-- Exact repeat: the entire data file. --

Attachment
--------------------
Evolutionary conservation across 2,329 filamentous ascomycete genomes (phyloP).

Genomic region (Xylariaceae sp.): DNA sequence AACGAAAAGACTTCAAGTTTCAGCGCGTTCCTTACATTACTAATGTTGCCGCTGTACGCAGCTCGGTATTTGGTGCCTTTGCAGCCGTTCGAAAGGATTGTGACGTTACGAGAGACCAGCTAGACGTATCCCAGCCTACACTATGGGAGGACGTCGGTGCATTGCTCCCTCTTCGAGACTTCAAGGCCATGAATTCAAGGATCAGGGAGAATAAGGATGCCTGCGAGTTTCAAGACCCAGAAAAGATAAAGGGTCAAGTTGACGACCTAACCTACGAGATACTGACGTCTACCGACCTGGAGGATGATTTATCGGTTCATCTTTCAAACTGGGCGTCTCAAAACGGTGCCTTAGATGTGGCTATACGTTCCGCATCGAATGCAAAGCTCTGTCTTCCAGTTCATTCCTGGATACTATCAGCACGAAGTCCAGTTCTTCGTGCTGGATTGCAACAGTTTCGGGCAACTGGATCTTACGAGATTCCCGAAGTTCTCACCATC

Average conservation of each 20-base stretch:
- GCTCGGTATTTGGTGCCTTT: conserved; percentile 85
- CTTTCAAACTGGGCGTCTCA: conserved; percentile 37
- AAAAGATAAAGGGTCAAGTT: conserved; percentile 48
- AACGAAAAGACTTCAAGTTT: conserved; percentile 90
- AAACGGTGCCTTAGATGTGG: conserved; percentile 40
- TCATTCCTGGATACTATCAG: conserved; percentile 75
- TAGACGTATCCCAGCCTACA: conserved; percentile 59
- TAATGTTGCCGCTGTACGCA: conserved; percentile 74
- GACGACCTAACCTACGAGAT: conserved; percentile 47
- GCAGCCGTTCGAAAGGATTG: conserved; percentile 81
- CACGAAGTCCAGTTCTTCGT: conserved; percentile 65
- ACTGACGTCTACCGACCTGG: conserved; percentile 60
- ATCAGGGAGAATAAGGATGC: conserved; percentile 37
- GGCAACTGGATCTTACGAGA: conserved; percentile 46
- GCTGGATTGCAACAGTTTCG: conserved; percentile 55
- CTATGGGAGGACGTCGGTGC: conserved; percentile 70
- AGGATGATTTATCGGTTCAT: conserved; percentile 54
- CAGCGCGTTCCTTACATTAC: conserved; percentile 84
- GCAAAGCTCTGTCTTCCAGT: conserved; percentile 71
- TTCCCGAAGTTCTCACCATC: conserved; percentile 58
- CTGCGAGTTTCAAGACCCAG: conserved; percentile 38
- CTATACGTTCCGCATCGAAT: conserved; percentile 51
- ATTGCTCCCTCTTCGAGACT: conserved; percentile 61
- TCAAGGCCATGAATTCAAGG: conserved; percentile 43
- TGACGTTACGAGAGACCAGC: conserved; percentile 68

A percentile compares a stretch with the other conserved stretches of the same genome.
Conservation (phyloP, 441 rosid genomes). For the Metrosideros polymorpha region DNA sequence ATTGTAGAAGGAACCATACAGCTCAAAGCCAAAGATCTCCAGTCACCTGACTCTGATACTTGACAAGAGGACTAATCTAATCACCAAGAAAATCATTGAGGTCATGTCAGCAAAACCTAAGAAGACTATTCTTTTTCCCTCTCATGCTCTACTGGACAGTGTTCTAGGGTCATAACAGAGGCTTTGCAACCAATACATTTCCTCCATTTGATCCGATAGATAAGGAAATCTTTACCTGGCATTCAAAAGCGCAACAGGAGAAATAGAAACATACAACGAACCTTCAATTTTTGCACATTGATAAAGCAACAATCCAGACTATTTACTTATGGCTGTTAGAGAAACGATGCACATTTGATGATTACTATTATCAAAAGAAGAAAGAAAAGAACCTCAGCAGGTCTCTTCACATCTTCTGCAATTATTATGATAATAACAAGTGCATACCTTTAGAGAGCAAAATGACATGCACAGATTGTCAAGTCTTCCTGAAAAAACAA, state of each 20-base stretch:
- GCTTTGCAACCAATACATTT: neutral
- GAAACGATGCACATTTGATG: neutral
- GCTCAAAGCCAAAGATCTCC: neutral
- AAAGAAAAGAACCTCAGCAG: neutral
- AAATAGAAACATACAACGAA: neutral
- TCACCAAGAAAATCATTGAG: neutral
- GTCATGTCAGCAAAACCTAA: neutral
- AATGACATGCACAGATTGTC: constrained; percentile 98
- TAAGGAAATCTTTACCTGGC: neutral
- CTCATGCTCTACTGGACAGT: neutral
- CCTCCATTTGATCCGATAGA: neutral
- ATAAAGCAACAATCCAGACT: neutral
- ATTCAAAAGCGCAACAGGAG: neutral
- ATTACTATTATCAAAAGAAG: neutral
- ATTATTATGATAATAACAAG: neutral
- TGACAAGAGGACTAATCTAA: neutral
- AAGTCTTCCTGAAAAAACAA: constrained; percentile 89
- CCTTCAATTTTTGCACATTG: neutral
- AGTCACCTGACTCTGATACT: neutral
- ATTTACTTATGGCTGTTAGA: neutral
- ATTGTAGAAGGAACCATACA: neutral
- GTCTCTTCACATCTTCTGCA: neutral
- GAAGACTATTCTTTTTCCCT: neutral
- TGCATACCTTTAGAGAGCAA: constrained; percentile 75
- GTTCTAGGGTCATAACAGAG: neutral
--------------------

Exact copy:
Evolutionary conservation across 2,329 filamentous ascomycete genomes (phyloP).

Genomic region (Xylariaceae sp.): DNA sequence AACGAAAAGACTTCAAGTTTCAGCGCGTTCCTTACATTACTAATGTTGCCGCTGTACGCAGCTCGGTATTTGGTGCCTTTGCAGCCGTTCGAAAGGATTGTGACGTTACGAGAGACCAGCTAGACGTATCCCAGCCTACACTATGGGAGGACGTCGGTGCATTGCTCCCTCTTCGAGACTTCAAGGCCATGAATTCAAGGATCAGGGAGAATAAGGATGCCTGCGAGTTTCAAGACCCAGAAAAGATAAAGGGTCAAGTTGACGACCTAACCTACGAGATACTGACGTCTACCGACCTGGAGGATGATTTATCGGTTCATCTTTCAAACTGGGCGTCTCAAAACGGTGCCTTAGATGTGGCTATACGTTCCGCATCGAATGCAAAGCTCTGTCTTCCAGTTCATTCCTGGATACTATCAGCACGAAGTCCAGTTCTTCGTGCTGGATTGCAACAGTTTCGGGCAACTGGATCTTACGAGATTCCCGAAGTTCTCACCATC

Average conservation of each 20-base stretch:
- GCTCGGTATTTGGTGCCTTT: conserved; percentile 85
- CTTTCAAACTGGGCGTCTCA: conserved; percentile 37
- AAAAGATAAAGGGTCAAGTT: conserved; percentile 48
- AACGAAAAGACTTCAAGTTT: conserved; percentile 90
- AAACGGTGCCTTAGATGTGG: conserved; percentile 40
- TCATTCCTGGATACTATCAG: conserved; percentile 75
- TAGACGTATCCCAGCCTACA: conserved; percentile 59
- TAATGTTGCCGCTGTACGCA: conserved; percentile 74
- GACGACCTAACCTACGAGAT: conserved; percentile 47
- GCAGCCGTTCGAAAGGATTG: conserved; percentile 81
- CACGAAGTCCAGTTCTTCGT: conserved; percentile 65
- ACTGACGTCTACCGACCTGG: conserved; percentile 60
- ATCAGGGAGAATAAGGATGC: conserved; percentile 37
- GGCAACTGGATCTTACGAGA: conserved; percentile 46
- GCTGGATTGCAACAGTTTCG: conserved; percentile 55
- CTATGGGAGGACGTCGGTGC: conserved; percentile 70
- AGGATGATTTATCGGTTCAT: conserved; percentile 54
- CAGCGCGTTCCTTACATTAC: conserved; percentile 84
- GCAAAGCTCTGTCTTCCAGT: conserved; percentile 71
- TTCCCGAAGTTCTCACCATC: conserved; percentile 58
- CTGCGAGTTTCAAGACCCAG: conserved; percentile 38
- CTATACGTTCCGCATCGAAT: conserved; percentile 51
- ATTGCTCCCTCTTCGAGACT: conserved; percentile 61
- TCAAGGCCATGAATTCAAGG: conserved; percentile 43
- TGACGTTACGAGAGACCAGC: conserved; percentile 68

A percentile compares a stretch with the other conserved stretches of the same genome.
Conservation (phyloP, 441 rosid genomes). For the Metrosideros polymorpha region DNA sequence ATTGTAGAAGGAACCATACAGCTCAAAGCCAAAGATCTCCAGTCACCTGACTCTGATACTTGACAAGAGGACTAATCTAATCACCAAGAAAATCATTGAGGTCATGTCAGCAAAACCTAAGAAGACTATTCTTTTTCCCTCTCATGCTCTACTGGACAGTGTTCTAGGGTCATAACAGAGGCTTTGCAACCAATACATTTCCTCCATTTGATCCGATAGATAAGGAAATCTTTACCTGGCATTCAAAAGCGCAACAGGAGAAATAGAAACATACAACGAACCTTCAATTTTTGCACATTGATAAAGCAACAATCCAGACTATTTACTTATGGCTGTTAGAGAAACGATGCACATTTGATGATTACTATTATCAAAAGAAGAAAGAAAAGAACCTCAGCAGGTCTCTTCACATCTTCTGCAATTATTATGATAATAACAAGTGCATACCTTTAGAGAGCAAAATGACATGCACAGATTGTCAAGTCTTCCTGAAAAAACAA, state of each 20-base stretch:
- GCTTTGCAACCAATACATTT: neutral
- GAAACGATGCACATTTGATG: neutral
- GCTCAAAGCCAAAGATCTCC: neutral
- AAAGAAAAGAACCTCAGCAG: neutral
- AAATAGAAACATACAACGAA: neutral
- TCACCAAGAAAATCATTGAG: neutral
- GTCATGTCAGCAAAACCTAA: neutral
- AATGACATGCACAGATTGTC: constrained; percentile 98
- TAAGGAAATCTTTACCTGGC: neutral
- CTCATGCTCTACTGGACAGT: neutral
- CCTCCATTTGATCCGATAGA: neutral
- ATAAAGCAACAATCCAGACT: neutral
- ATTCAAAAGCGCAACAGGAG: neutral
- ATTACTATTATCAAAAGAAG: neutral
- ATTATTATGATAATAACAAG: neutral
- TGACAAGAGGACTAATCTAA: neutral
- AAGTCTTCCTGAAAAAACAA: constrained; percentile 89
- CCTTCAATTTTTGCACATTG: neutral
- AGTCACCTGACTCTGATACT: neutral
- ATTTACTTATGGCTGTTAGA: neutral
- ATTGTAGAAGGAACCATACA: neutral
- GTCTCTTCACATCTTCTGCA: neutral
- GAAGACTATTCTTTTTCCCT: neutral
- TGCATACCTTTAGAGAGCAA: constrained; percentile 75
- GTTCTAGGGTCATAACAGAG: neutral